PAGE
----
Items stolen from two Detroit firehouses - New York News

Items stolen from two Detroit firehouses

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Detroit firefighters' union president Dan McNamara says televisions were stolen from Engine 49 and that thieves tried to take the plumbing and hot water heater.  (Credit: WJBK | myFOXDetroit.com) Detroit firefighters' union president Dan McNamara says televisions were stolen from Engine 49 and that thieves tried to take the plumbing and hot water heater. (Credit: WJBK | myFOXDetroit.com)
DETROIT (WJBK) -

Engine 49 is one of several firehouses closed as the City of Detroit pinches pennies, but while it sits empty, thieves are breaking in.

Friday evening, we found the doors closed at Engine 49.  At first glance, the place looks pretty secure.  The building is surrounded by a fence with razor-sharp barbed wiring, but it isn't enough to keep the crooks out.

We've learned over the past week, this station house has been broken into several times.  You can see where the thieves cut a hole in the fence and the protective wiring on a ground floor window to gain access.

"We've lost all our televisions, everything we bought, and they tried to take the hot water heater and the plumbing out, too.  Everything brass and copper," said Dan McNamara.

He is president of the Detroit firefighters' union.

"It's unbelievable that people would break into firehouses and steal everything that they can get, but what it means to the civilians is if it gets broken into and we can't go back in that, we've got to go to somewhere else and we're going to be further away from where we should be."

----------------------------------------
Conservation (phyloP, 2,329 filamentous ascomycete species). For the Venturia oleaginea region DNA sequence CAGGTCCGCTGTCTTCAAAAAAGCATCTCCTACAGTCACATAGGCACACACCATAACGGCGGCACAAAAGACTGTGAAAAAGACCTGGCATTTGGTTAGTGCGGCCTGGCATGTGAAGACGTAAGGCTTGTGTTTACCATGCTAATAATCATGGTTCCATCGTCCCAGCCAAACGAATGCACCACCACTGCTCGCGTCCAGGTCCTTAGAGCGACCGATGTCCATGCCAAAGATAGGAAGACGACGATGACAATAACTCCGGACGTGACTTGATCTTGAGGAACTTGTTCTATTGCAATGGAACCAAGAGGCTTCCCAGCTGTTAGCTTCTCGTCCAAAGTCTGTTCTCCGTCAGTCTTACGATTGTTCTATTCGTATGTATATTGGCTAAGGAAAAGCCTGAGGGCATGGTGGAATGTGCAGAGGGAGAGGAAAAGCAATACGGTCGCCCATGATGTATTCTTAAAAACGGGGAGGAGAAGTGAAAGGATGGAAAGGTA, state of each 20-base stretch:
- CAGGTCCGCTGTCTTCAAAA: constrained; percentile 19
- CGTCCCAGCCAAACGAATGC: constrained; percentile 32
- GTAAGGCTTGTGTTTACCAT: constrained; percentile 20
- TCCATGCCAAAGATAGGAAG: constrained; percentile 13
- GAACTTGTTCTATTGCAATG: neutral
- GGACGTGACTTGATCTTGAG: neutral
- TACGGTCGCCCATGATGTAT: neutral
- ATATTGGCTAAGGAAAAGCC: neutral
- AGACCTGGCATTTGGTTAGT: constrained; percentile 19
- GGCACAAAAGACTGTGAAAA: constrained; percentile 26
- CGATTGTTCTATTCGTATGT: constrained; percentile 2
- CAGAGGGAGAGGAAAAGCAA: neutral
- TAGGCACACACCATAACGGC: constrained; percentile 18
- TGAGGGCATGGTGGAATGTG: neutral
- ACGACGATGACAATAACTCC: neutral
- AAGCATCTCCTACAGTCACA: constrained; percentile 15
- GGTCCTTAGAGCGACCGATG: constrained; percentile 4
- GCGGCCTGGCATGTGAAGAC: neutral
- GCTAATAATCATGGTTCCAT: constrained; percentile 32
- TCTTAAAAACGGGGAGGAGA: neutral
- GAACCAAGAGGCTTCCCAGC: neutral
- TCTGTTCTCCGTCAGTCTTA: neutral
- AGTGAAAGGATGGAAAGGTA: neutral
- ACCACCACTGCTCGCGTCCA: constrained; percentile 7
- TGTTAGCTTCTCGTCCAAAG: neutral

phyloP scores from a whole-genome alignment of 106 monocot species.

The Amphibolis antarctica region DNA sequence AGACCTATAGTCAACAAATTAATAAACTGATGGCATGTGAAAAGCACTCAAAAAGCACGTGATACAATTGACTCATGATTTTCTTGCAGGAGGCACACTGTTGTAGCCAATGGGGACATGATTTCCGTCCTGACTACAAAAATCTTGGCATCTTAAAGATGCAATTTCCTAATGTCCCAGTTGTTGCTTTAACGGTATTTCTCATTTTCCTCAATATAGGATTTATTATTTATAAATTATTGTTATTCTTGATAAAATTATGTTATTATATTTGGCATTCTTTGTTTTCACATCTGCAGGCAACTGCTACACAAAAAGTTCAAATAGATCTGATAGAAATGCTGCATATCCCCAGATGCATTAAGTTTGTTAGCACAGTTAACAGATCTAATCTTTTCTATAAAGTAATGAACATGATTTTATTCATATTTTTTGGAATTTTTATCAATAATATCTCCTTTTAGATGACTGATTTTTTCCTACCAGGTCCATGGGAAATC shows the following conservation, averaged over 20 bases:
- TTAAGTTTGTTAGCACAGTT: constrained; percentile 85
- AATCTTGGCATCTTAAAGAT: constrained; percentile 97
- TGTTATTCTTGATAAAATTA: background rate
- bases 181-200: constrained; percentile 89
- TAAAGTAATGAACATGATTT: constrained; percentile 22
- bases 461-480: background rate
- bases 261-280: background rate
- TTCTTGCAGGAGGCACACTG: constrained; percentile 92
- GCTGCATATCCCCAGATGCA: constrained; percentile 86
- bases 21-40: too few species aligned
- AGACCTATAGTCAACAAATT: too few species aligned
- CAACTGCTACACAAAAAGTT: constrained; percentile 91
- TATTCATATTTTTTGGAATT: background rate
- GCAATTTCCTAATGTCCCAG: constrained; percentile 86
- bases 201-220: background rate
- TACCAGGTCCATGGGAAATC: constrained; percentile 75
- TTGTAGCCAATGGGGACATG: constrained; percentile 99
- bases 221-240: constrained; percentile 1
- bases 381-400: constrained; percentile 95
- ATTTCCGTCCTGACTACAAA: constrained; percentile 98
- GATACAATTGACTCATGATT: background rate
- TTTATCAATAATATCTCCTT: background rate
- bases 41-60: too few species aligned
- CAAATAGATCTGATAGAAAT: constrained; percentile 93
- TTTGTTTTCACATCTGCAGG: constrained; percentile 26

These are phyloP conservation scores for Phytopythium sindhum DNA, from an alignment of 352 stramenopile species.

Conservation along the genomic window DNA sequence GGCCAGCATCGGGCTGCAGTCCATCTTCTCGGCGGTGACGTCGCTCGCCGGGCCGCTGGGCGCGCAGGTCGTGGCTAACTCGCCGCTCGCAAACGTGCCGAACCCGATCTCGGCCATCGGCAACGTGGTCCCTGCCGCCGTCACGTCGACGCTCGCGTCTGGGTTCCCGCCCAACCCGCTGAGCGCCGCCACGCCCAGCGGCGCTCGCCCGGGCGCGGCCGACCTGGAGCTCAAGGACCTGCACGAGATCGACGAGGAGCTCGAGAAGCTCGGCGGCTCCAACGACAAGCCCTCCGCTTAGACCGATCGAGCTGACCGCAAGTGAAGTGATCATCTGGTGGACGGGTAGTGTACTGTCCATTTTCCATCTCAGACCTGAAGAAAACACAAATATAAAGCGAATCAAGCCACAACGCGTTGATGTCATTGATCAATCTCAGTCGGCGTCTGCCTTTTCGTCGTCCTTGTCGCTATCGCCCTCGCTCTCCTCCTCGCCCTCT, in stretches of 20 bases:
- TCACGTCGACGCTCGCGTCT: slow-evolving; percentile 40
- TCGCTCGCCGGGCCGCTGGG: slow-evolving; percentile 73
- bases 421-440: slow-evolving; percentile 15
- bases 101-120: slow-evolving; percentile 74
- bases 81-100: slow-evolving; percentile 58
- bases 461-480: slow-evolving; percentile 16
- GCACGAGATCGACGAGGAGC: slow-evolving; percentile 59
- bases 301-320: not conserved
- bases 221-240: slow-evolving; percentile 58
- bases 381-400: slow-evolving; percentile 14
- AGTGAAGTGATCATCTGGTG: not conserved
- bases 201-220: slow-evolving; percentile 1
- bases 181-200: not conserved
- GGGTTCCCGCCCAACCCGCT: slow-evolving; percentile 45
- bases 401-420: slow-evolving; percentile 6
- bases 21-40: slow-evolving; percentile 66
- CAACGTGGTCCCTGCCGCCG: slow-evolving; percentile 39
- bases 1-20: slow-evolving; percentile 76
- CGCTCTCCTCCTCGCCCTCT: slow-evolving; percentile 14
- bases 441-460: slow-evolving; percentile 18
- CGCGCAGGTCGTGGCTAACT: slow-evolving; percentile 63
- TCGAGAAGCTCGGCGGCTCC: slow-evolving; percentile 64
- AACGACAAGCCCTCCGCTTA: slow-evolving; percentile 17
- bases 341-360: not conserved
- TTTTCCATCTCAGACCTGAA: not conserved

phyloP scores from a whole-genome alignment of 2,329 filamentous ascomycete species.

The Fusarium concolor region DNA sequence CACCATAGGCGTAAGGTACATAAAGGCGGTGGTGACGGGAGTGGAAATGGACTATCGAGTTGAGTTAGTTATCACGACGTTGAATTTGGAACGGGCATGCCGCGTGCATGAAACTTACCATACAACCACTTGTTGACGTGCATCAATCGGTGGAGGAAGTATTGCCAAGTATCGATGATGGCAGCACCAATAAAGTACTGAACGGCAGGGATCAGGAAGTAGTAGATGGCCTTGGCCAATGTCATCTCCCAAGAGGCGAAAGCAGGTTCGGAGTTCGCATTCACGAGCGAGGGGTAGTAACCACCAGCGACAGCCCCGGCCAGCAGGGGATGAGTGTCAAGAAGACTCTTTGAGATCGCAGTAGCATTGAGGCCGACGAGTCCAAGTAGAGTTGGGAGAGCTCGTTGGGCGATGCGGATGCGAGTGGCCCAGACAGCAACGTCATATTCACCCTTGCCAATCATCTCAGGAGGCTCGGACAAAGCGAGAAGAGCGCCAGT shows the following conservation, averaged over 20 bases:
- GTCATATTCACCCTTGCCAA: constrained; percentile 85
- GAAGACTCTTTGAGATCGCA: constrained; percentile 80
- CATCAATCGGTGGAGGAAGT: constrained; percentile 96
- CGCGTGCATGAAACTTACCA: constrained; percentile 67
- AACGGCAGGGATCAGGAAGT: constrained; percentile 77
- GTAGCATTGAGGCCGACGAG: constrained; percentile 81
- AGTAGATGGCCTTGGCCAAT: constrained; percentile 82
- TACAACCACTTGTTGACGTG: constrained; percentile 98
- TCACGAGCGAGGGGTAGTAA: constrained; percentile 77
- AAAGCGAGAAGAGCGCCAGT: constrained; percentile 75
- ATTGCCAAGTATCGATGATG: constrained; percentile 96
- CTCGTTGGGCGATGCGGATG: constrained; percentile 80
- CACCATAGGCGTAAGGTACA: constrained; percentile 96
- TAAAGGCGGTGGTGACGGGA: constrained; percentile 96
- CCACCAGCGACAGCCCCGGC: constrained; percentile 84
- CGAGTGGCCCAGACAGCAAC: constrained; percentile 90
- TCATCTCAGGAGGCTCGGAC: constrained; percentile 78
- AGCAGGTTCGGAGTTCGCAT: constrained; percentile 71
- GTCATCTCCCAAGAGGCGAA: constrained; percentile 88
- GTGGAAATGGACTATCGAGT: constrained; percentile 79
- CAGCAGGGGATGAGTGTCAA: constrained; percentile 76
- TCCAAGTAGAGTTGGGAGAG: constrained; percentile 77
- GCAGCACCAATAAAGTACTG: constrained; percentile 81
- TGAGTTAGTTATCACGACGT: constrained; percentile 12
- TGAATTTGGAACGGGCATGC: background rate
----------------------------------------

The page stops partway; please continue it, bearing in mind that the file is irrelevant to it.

Outside Engine House 33 in southwest Detroit, area residents held signs in protest Friday upset at what closing the doors there will mean to the area.

"I think it's a real big hazard if they close this fire station because the closest one's too far.  By the time they even get the call, I think that houses are going to be burnt down and gone," said Matthew Reynolds.

"The houses are too close together.  One goes, they're all going to go, so we need all the help we can get," said Daniel Hufford.

While the latest round of cutbacks isn't calling for any one station house to be closed on a permanent basis, the department is operating under brownout conditions, which means a firehouse may be open one day, but closed the next few.

The Lawndale Market sits a few doors down from Engine 33.  Henry Simpson is taking preventive steps to keep the store from catching fire.

"Keeping the air conditioning cooled down and all that so they don't catch on fire and that up there," he said.  "If we get a fire, we [aren't] going to have [anyone] here."

Simspon has lived in his southwest Detroit neighborhood all his life.  He knows when the firefighters leave, the crooks are going to be moving in.

"If they go, they're going to strip that fire station, all these thieves around here."

It's also happening on Detroit's east side at Engine 46.  Items have been reported stolen, including an outside grill.

Detroit police have been asked to make extra patrols around the empty firehouses, but they can't stand guard 24 hours a day.

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